Double-bundle ACL reconstruction: Influence of femoral tunnel orientation in knee laxity analysed with a navigation system - An in-vitro biomechanical study

Stefano Zaffagnini, Danilo Bruni, Sandra Martelli, Naoaki Imakiire, Maurilio Marcacci, Alessandro Russo

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Abstract

Background. This paper reports an in-vitro study for evaluating the influence of the femoral tunnel orientation in anterior cruciate ligament (ACL) double-bundle reconstructions. Methods. This work describes the experimental protocol and results obtained for six cadaver knees using the FlashPoint optical system (Image Guided, Boulder, Colorado, USA) and a computer-assisted technique for the elaboration of anatomical and kinematic data. Each specimen was examined by the same surgeon in the following steps: (1) intact knee stability was evaluated by performing antero-posterior displacement and internal-external rotation test at 90°; (2) the ACL was resected and the knee evaluated again; (3) the ACL was reconstructed using the gracilis semi-tendinous tendon (through horizontal tunnels in femur), and the new kinematics recorded; (4) the ACL was reconstructed again with the same tendon, but with a more vertical orientation of the femoral tunnel (vertical tunnel) and kinematics was once more recorded; (5) finally the knee was dissected to digitise the anatomical structures. Results. Off-line computer analysis of the acquired anatomical and kinematic data showed that there was a significant statistical difference (Wilcoxon test with the Montecarlo method for small samples - p = 0.035) between horizontal tunnel (HT) and vertical tunnel (VT) reconstruction both in the antero-posterior test (median antero-posterior displacement in horizontal tunnel was 0.8 mm less than in vertical tunnel reconstruction) and in the internal-external (IE) rotation test (median internal-external rotation in horizontal tunnel reconstruction was 5° less than in vertical tunnel reconstruction). Conclusion. The analysis of graft behavior in reconstructed knees compared with normal and ACL-deficient knees suggests that the most horizontal tunnel performed better than the vertical tunnel, thus constraining optimally both antero-posterior and internal-external rotations. This finding suggests that femoral tunnel direction may be an important issue in ACL surgery.

Original languageEnglish
Article number25
JournalBMC Musculoskeletal Disorders
Volume9
DOIs
Publication statusPublished - 2008

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Anterior Cruciate Ligament Reconstruction
Anterior Cruciate Ligament
Thigh
Knee
Biomechanical Phenomena
Tendons
Optical Devices
Cadaver
Femur
In Vitro Techniques
Transplants

ASJC Scopus subject areas

  • Medicine(all)

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Double-bundle ACL reconstruction : Influence of femoral tunnel orientation in knee laxity analysed with a navigation system - An in-vitro biomechanical study. / Zaffagnini, Stefano; Bruni, Danilo; Martelli, Sandra; Imakiire, Naoaki; Marcacci, Maurilio; Russo, Alessandro.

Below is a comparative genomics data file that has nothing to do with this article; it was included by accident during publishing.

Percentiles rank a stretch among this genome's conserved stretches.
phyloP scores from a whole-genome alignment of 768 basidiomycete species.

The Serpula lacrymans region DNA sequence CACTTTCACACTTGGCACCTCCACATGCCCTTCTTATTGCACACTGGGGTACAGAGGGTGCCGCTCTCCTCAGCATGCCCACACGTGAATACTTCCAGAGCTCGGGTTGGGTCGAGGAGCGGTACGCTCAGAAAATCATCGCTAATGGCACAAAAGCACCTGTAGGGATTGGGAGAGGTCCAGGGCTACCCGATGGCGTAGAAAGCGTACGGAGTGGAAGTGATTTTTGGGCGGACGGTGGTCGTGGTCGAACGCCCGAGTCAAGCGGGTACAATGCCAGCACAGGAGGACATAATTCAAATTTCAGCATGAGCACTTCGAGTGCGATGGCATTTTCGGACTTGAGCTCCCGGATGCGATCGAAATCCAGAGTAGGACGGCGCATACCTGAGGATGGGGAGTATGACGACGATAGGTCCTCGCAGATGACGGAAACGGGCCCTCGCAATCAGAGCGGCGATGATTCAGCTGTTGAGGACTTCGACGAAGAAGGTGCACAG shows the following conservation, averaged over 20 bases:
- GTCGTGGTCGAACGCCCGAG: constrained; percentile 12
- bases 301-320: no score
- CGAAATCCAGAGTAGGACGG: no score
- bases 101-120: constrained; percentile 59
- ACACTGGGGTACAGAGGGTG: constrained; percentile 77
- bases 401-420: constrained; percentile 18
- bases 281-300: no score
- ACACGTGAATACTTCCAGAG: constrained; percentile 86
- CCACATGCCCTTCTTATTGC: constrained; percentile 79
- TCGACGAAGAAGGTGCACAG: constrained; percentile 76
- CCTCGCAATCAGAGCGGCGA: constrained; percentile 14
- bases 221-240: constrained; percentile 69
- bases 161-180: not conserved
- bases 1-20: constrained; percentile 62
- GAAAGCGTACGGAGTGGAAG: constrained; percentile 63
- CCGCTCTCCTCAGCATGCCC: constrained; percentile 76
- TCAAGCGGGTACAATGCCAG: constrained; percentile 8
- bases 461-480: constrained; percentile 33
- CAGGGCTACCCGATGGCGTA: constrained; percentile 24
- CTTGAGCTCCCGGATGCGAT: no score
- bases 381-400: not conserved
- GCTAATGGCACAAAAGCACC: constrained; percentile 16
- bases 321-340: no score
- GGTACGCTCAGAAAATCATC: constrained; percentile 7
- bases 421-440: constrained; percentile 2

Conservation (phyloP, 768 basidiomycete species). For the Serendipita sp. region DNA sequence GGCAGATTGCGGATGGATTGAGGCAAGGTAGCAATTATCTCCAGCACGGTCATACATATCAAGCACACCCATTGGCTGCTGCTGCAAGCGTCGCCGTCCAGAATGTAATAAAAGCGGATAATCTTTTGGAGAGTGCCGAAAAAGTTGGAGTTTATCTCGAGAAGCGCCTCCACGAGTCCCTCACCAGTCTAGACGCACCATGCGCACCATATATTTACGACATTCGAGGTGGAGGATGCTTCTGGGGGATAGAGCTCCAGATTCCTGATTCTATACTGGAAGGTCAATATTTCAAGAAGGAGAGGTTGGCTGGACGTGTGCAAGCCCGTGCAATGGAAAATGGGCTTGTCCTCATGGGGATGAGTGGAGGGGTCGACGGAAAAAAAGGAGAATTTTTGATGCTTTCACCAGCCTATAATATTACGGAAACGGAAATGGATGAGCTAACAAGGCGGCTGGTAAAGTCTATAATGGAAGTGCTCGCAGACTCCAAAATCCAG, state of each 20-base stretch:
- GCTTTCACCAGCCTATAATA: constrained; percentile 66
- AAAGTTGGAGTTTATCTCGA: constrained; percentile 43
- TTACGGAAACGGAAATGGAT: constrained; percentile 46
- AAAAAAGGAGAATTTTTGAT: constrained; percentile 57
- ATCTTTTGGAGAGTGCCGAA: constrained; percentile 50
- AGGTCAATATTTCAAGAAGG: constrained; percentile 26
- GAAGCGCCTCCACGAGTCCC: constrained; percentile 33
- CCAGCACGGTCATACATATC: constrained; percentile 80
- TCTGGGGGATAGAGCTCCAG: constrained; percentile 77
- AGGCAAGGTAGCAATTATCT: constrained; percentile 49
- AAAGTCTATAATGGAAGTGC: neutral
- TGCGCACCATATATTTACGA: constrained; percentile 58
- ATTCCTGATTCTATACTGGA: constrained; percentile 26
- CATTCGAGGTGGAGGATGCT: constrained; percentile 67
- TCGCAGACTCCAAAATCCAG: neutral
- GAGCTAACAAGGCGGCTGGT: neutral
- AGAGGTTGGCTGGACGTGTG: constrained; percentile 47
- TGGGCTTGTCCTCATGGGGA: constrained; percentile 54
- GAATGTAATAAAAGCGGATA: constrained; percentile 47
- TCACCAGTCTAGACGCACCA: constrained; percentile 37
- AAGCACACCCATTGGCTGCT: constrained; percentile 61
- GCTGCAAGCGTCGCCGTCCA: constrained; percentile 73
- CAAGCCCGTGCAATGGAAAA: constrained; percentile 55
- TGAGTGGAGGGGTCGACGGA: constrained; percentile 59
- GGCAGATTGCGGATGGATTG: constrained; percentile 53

In: BMC Musculoskeletal Disorders, Vol. 9, 25, 2008.

Research output: Contribution to journalArticle

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abstract = "Background. This paper reports an in-vitro study for evaluating the influence of the femoral tunnel orientation in anterior cruciate ligament (ACL) double-bundle reconstructions. Methods. This work describes the experimental protocol and results obtained for six cadaver knees using the FlashPoint optical system (Image Guided, Boulder, Colorado, USA) and a computer-assisted technique for the elaboration of anatomical and kinematic data. Each specimen was examined by the same surgeon in the following steps: (1) intact knee stability was evaluated by performing antero-posterior displacement and internal-external rotation test at 90°; (2) the ACL was resected and the knee evaluated again; (3) the ACL was reconstructed using the gracilis semi-tendinous tendon (through horizontal tunnels in femur), and the new kinematics recorded; (4) the ACL was reconstructed again with the same tendon, but with a more vertical orientation of the femoral tunnel (vertical tunnel) and kinematics was once more recorded; (5) finally the knee was dissected to digitise the anatomical structures. Results. Off-line computer analysis of the acquired anatomical and kinematic data showed that there was a significant statistical difference (Wilcoxon test with the Montecarlo method for small samples - p = 0.035) between horizontal tunnel (HT) and vertical tunnel (VT) reconstruction both in the antero-posterior test (median antero-posterior displacement in horizontal tunnel was 0.8 mm less than in vertical tunnel reconstruction) and in the internal-external (IE) rotation test (median internal-external rotation in horizontal tunnel reconstruction was 5° less than in vertical tunnel reconstruction). Conclusion. The analysis of graft behavior in reconstructed knees compared with normal and ACL-deficient knees suggests that the most horizontal tunnel performed better than the vertical tunnel, thus constraining optimally both antero-posterior and internal-external rotations. This finding suggests that femoral tunnel direction may be an important issue in ACL surgery.",
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